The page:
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Ryota Murata vs. Bruno Sandoval – Results


By Jim Dower: Undefeated #3 WBO middleweight contender Ryota Murata (12-0, 9 KOs) made short work of an over-matched Bruno Sandoval (19-2-1, 15 KOs), stopping him in round 3 on Friday night at the Ariake Colosseum, in Tokyo, Japan.

Murata, a 2012 Olympic gold medalist from Japan, dropped Sandoval with a beautiful chopping right hand to the head in the 3rd round. The badly hurt Sandoval attempted to get back to his feet on three occasions, but fell down each time.

The referee Yuji Fukuchi tried to help Sandoval to his feet, but he still collapsed. After all that, the referee still took the time to give Sandoval a 10 count. The referee probably should have stopped the fight outright given how hurt Sandoval was. It was clear that Sandoval was not going to be able to get back up and continue fighting.

The 25-year-old Sandoval was able to give Murata very little resistance in the fight due to his lack of punching power. This was an example of Murata’s management choosing an opponent that was tailor-made for him to beat, because he didn’t need to worry about getting hurt by the Mexican fighter due to his weak shots throughout the fight.

In round 1, Murata telegraphed his right hands in throwing them from a long ways away to the head of Sandoval. #3 WBA, #3 WBO, #4 IBF, #5 WBC Murata had a habit of measuring Sandoval with his left hand holding way out in front of him to gauge the distance before throwing his fights to the head or body.

Normally this kind of tactic doesn’t work against better fighters, because as soon as a fighter tries that technique, they get nailed to the head. Sandoval didn’t have the training in how to take advantage of the flaws in Murata’s style, and believe me, there were a lot of flaws there. The round was one-sided with very little return fire from Sandoval.

In the 2nd round, Murata landed a number of huge right hands to the head of Sandoval. The 6’0” Murata backed Sandoval up against the ropes late in the fight and was chopping down at him again and again. The shorts were landing because of Sandoval’s nonexistent defense. In the entire round, Sandoval maybe landed 10 punches. The remainder of the round saw Murata hitting him with a lot of heavy shots.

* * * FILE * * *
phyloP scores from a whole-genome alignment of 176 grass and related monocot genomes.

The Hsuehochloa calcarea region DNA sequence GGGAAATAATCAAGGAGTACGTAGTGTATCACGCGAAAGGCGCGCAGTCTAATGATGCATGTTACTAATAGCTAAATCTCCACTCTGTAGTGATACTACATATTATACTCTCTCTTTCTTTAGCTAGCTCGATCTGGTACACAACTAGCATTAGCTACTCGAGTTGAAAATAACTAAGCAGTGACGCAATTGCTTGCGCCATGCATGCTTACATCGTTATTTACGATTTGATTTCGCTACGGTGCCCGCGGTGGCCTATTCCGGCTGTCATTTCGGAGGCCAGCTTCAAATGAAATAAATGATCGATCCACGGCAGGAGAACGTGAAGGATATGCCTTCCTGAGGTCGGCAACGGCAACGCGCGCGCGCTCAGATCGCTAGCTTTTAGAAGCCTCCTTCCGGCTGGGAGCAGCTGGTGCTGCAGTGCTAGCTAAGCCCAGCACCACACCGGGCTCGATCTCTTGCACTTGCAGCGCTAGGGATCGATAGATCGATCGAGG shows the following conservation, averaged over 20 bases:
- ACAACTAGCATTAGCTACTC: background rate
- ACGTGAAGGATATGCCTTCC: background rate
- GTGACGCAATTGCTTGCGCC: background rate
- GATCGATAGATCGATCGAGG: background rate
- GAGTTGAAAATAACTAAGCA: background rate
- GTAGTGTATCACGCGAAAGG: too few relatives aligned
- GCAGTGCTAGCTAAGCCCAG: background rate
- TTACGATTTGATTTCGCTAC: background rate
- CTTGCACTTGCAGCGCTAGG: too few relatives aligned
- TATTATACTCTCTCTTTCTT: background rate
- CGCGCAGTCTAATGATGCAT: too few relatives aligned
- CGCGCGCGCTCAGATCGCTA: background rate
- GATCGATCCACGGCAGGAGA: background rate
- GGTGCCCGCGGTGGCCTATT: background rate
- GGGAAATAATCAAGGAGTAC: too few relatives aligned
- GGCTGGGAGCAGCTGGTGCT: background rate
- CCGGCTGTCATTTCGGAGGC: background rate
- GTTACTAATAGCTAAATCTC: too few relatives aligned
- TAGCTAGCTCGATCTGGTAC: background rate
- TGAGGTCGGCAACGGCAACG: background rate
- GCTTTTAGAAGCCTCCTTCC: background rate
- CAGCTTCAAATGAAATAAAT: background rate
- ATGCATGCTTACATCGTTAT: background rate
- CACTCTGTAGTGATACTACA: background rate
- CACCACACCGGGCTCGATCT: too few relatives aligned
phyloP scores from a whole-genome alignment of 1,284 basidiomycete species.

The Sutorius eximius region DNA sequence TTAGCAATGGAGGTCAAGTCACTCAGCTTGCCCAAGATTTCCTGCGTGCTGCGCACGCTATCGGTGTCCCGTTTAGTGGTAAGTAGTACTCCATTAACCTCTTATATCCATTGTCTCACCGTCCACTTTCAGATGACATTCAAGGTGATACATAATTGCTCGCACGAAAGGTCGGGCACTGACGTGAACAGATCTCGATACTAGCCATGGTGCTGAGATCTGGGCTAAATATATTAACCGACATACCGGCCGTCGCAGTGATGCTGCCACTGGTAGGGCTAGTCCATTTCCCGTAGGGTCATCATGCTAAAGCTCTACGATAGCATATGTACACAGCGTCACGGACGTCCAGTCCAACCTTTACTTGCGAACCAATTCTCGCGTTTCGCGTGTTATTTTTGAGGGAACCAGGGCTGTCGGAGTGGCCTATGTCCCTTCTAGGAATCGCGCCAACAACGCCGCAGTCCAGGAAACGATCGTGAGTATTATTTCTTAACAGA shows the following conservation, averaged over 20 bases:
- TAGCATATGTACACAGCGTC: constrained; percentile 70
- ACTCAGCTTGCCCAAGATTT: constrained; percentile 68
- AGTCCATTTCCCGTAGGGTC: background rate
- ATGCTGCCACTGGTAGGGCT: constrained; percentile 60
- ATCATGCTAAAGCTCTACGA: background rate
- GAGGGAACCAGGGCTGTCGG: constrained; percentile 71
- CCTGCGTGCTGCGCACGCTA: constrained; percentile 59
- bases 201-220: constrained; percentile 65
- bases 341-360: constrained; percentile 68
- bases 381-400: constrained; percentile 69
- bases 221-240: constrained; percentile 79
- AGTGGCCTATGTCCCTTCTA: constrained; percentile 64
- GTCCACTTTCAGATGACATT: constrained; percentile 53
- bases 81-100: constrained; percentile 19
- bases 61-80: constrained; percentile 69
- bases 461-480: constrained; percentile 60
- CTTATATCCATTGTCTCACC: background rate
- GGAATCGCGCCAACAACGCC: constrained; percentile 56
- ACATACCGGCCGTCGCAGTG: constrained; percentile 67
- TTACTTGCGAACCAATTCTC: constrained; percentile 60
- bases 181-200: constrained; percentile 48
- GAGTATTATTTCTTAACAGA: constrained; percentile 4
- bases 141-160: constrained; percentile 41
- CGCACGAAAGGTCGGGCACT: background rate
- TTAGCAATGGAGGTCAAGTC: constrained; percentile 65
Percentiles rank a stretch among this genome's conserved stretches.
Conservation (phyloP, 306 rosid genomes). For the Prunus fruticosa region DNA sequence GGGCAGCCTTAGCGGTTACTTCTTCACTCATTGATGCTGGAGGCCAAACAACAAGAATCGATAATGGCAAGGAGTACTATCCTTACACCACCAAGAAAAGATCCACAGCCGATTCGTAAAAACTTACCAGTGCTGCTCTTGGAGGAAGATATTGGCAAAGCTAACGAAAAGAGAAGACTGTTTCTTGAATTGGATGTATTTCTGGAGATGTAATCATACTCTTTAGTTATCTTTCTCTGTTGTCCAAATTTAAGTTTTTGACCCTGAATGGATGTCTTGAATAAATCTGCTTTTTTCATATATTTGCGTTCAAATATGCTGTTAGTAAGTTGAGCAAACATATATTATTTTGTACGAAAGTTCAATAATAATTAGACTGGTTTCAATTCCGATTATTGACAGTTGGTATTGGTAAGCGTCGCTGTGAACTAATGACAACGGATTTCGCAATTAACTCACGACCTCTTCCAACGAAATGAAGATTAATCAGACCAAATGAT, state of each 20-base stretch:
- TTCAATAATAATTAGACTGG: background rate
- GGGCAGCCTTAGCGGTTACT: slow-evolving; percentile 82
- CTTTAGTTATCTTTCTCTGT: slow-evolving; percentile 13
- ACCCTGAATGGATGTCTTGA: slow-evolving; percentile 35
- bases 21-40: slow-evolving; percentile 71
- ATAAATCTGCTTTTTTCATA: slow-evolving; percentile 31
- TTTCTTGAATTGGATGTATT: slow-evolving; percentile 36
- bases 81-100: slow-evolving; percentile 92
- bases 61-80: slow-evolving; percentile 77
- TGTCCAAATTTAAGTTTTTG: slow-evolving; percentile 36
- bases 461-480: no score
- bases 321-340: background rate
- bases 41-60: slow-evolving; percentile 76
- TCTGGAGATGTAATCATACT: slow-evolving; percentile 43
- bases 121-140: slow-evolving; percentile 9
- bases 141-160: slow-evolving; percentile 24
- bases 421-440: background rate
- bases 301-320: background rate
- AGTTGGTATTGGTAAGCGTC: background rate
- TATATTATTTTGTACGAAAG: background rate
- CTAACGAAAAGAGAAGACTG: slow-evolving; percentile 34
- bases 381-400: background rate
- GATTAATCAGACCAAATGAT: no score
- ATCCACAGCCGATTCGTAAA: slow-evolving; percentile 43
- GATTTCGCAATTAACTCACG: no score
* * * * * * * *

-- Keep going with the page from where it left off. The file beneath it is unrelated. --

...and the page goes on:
By the end of the round, it was clear that the fight wasn’t going to go much longer, considering that Sandoval wasn’t throwing enough shots to keep Murata honest. Murata wasn’t even bothering to try and defend himself in any real way by the 2nd round, because he knew Sandoval had nothing to hurt him with. It was great match-making by Murata’s promoters to find someone with no power to showcase his skills against, but the fight didn’t prove that Murata will be able to compete with the better fighters in the division like Gennady “GGG” Golovkin.

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In round 3, Murata backed Sandoval up against the ropes and hurt him with a right hand to the head. Murata then followed up with another huge right hand that dropped Sandoval on the canvas. The rest was history. Sandoval tried to get up on three separate occasions and each time, he couldn’t do it. The referee actually picked Sandoval up the first time, and he fell back down.

Murata tried to steady Sandoval on the third occasion after he made it to his feet, but he still fell back down. What was interesting was how Murata was celebrating pretty much the entire time that Sandoval was trying to get up. The fight wasn’t even over officially, and yet Murata was celebrating as if the fight had been halted by the referee. It hadn’t, because the referee appeared to want to actually count Sandoval out for some reason rather than just stopping the fight the way referees normally do when a fighter is badly hurt the way Sandoval was. It’s a mystery why the referee didn’t halt the fight, because Sandoval was in no condition to continue after he was flattened.

Sandoval showed really technique in landing some beautiful shots in the fight. There was nothing wrong with his training. The problem that Sandoval had was on offense. He couldn’t come up with enough punching power to make a fight of it. If Sandoval had more punching power, then he could have forced Murata to fight a much different fight. If Murata had still insisted on telegraphing his shots, then he’d have gotten knocked out. But he wasn’t going to get hurt by Sandoval, because the guy had no power to speak of.

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Murata looks like a decent fighter, but not someone that is going to be able to compete against the likes of Gennady “GGG” Golovkin, Saul Canelo Alvarez or Danny Jacobs. Murata might be good enough to beat Billy Joe Saunders if he can get to him before Canelo or Golovkin does, but it doesn’t matter. Murata doesn’t look like he would ever be able to compete against either of those fighters.

The 30-year-old Murata needs to be matched against better opposition than this if he wants to progress to the next level. Murata will be turning 31 on January 12 next month, and he needs to start cutting his teeth against actual contenders at this point in his career. If the idea is to try and turn Murata into a world champion someday, then he needs to be match against some of the contenders like Curtis Stevens, David Lemieux, Tureano Johnson, Willie Monroe Jr., Avtandil Khurtsidze, Chris Eubank Jr., or Sergey Derevyanchenko.

If Murata can’t beat those type of guys, then at least his management will know that he doesn’t have the kind of talent to take him to the next level. They can then think of either looking for a cash out fight or cutting their losses and moving on. Murata isn’t young enough to wait out Golovkin until he gets old before fighting him. Golovkin looks like he would always be able to beat a guy in Murata’s class no matter how old he is.

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